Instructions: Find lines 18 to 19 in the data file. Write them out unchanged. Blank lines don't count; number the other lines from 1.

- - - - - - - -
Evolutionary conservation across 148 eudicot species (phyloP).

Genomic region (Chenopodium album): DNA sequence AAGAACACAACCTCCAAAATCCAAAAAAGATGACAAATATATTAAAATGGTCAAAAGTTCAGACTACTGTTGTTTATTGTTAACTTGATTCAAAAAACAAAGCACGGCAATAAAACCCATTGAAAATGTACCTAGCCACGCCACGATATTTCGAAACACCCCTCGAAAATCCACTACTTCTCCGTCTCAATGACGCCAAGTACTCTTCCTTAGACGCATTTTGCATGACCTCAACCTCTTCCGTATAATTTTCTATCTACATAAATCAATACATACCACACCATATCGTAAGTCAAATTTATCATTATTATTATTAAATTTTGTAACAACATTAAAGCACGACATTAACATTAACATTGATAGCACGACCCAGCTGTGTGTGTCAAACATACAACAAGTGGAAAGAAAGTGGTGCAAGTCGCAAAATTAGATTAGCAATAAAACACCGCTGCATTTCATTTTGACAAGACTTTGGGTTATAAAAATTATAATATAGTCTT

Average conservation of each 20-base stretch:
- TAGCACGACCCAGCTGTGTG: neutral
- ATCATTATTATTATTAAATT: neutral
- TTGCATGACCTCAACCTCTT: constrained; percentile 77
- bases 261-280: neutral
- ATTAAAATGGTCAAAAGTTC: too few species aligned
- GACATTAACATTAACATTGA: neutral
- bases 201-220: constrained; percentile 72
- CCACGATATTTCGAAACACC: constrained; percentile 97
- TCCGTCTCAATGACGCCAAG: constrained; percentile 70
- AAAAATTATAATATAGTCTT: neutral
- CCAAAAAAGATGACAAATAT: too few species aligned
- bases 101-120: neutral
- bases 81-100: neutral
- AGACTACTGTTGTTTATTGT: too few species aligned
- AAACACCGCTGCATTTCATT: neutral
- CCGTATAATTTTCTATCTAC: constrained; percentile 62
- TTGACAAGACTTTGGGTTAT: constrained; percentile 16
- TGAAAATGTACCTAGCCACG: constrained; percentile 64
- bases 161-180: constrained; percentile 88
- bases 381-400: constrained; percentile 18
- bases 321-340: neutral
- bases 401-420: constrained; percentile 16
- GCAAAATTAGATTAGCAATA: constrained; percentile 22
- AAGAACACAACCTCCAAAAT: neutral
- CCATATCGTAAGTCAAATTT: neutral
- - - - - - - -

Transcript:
- AAACACCGCTGCATTTCATT: neutral
- CCGTATAATTTTCTATCTAC: constrained; percentile 62